The process involves mixing the CO2-saturated water with calcium hydroxide, which then interacts with dissolved carbon dioxide and forms a solid precipitate of limestone. The company's proprietary reactor accelerates the time this process takes by three orders of magnitude when compared to conventional reactors, significantly improving all aspects of the carbon capture method. The resulting CO2 is then removed from the water, which is returned to the environment to absorb more atmospheric carbon dioxide. The solid calcium carbonate is decomposed back into calcium hydroxide and CO2 in a second reactor, and the entire process is fully recycled, only requiring a source of energy to continue perpetually. CarbonBlue's technology is compact, cost-effective, and has the added benefit of mitigating ocean acidification when used in marine environments.


Q: How does your business model connect to carbon markets? 

We’re looking at the carbon credits market, but in order to be eligible for carbon credits, we need to durably sequester the carbon dioxide we extract. In Israel, where we are located, there aren't any market-ready ways to do that on a relevant scale yet, so we're collaborating with other companies, which can use the carbon in different ways, to form a mutual pilot. We plan to construct a facility abroad by 2026, which would be connected to a geo-sequestration site. The carbon dioxide removed from water would be moved on to be sequestered underground, and then we can create carbon credits to sell.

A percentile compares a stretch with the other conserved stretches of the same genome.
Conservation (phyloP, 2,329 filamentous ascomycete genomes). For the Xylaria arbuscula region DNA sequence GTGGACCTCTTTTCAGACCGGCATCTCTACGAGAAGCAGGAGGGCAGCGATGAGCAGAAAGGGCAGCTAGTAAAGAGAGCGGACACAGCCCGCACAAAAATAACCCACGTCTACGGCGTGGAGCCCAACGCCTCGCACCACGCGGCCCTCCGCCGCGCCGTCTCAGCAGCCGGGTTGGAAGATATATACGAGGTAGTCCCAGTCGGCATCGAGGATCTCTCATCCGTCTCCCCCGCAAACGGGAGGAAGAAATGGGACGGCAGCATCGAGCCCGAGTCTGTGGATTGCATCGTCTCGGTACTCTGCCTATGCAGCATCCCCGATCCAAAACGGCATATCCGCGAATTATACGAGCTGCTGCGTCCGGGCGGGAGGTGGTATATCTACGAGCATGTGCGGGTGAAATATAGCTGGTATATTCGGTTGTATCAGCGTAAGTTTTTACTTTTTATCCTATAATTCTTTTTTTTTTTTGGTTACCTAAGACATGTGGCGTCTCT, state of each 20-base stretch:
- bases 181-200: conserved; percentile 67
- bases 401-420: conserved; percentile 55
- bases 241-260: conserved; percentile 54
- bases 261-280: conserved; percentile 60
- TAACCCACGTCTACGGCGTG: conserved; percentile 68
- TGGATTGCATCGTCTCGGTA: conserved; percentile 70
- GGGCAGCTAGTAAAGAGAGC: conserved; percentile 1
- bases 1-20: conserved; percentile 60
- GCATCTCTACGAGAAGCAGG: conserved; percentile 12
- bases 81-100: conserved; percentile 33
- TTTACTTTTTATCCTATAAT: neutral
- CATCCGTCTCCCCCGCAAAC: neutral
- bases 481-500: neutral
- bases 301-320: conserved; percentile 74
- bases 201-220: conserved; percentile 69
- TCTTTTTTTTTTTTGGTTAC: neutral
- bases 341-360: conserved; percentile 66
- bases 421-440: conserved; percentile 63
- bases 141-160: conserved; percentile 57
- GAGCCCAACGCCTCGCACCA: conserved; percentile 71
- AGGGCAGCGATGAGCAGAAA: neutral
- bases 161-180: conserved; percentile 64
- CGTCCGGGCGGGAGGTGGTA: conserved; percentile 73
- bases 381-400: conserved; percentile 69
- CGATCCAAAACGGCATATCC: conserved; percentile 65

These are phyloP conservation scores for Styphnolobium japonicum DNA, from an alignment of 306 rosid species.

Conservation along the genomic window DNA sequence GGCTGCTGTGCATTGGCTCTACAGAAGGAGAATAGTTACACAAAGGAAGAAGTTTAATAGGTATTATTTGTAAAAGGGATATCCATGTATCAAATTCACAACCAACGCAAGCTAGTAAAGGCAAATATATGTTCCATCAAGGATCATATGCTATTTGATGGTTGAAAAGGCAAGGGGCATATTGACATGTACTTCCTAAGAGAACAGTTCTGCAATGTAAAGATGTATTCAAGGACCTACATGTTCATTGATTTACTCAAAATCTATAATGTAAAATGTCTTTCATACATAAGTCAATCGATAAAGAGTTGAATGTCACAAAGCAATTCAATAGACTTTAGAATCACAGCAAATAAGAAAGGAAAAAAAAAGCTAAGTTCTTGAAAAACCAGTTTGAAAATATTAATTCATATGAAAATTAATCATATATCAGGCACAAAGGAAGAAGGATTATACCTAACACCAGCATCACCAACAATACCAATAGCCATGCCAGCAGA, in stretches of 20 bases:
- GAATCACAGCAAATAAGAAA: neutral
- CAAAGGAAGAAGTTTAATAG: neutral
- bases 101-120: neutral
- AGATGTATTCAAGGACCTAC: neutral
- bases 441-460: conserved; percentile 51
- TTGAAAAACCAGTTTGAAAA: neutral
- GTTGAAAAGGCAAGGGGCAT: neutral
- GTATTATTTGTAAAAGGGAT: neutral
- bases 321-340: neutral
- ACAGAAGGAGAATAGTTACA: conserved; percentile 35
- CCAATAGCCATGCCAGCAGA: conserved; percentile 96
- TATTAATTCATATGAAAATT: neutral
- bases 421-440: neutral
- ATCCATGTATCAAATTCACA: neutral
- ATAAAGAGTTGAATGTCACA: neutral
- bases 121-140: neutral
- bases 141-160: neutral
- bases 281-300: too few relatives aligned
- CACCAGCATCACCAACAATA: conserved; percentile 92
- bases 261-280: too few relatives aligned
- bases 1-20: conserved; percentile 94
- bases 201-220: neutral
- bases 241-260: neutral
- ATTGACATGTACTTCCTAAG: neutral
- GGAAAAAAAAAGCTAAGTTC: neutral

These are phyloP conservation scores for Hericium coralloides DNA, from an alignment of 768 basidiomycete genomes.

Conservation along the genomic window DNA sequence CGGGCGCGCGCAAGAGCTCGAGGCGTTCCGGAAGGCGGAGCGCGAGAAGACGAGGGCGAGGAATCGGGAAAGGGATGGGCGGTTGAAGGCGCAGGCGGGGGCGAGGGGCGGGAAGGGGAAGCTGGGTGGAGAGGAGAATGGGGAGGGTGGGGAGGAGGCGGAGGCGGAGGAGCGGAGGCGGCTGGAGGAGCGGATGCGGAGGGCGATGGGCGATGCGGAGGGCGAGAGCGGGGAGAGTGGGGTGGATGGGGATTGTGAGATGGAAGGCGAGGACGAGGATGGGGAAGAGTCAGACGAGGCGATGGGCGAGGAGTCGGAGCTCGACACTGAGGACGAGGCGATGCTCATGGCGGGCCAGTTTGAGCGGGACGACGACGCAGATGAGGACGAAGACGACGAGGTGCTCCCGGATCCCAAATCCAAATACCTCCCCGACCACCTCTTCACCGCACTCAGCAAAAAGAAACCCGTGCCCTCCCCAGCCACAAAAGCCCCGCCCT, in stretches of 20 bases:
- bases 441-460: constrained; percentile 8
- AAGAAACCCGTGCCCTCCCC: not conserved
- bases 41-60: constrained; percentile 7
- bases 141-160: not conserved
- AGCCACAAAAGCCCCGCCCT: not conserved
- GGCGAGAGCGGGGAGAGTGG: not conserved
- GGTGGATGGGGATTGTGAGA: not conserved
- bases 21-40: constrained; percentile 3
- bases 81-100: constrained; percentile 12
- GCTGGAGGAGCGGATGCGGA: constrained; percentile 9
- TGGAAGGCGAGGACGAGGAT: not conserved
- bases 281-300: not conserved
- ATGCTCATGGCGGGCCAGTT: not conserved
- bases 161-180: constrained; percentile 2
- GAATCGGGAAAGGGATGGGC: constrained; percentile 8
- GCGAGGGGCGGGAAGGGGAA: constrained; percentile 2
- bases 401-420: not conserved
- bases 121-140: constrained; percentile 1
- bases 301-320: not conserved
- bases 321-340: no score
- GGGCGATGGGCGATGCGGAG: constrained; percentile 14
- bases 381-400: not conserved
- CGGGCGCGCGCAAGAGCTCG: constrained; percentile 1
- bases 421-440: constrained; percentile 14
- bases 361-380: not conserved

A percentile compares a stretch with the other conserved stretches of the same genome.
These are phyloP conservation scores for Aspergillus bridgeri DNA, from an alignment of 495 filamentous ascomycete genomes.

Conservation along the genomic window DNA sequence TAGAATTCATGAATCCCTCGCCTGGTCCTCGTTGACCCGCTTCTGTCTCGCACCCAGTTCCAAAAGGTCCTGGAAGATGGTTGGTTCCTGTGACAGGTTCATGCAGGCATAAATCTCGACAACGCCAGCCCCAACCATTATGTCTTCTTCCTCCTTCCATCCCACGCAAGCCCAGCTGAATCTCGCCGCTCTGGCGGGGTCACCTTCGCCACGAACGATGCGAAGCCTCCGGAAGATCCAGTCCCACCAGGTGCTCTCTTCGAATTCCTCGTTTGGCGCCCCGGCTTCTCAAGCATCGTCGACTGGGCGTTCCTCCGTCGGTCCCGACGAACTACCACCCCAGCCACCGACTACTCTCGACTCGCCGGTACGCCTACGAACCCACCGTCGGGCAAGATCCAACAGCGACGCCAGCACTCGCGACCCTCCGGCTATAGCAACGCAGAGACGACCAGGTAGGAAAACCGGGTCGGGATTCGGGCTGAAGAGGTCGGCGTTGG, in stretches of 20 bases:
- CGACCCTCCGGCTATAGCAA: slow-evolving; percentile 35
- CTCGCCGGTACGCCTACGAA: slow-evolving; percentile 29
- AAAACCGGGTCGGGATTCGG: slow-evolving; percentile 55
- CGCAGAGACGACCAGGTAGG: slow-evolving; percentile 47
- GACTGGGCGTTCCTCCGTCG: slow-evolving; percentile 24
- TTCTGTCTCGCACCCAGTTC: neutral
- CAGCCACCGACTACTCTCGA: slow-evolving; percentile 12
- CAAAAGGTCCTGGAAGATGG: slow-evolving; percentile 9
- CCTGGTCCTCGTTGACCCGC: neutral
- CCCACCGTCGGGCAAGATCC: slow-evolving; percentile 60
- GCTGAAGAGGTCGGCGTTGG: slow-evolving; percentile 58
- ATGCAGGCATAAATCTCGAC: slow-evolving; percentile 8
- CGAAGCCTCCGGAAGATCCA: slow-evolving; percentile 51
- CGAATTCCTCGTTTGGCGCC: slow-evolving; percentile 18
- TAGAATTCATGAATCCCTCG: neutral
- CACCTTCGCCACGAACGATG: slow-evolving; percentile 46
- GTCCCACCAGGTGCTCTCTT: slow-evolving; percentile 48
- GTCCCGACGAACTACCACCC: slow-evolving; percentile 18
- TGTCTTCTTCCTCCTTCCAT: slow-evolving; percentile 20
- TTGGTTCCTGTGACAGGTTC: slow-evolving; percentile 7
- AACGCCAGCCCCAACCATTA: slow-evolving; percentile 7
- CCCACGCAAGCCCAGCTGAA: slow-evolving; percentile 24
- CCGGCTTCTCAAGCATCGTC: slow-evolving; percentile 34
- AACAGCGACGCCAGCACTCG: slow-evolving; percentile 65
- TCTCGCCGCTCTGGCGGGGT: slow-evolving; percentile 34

Q: What stage are you at now? 

Dan: Our technology consists of two core reactors; a mineralization reactor, and a regeneration reactor, both of which have been thoroughly tested in our laboratories and in the field. We’re now integrating them and all necessary equipment, and are about to launch a full pilot that will remove carbon dioxide on a larger scale. The plan is to finish construction of the pilot, and have it up and running, working at hundreds of tons per year scale, by the end of this year. We want to build it in Israel because there is water, industrial CO2 users, and very rich human resources.


Q: What are some main barriers that you’re facing?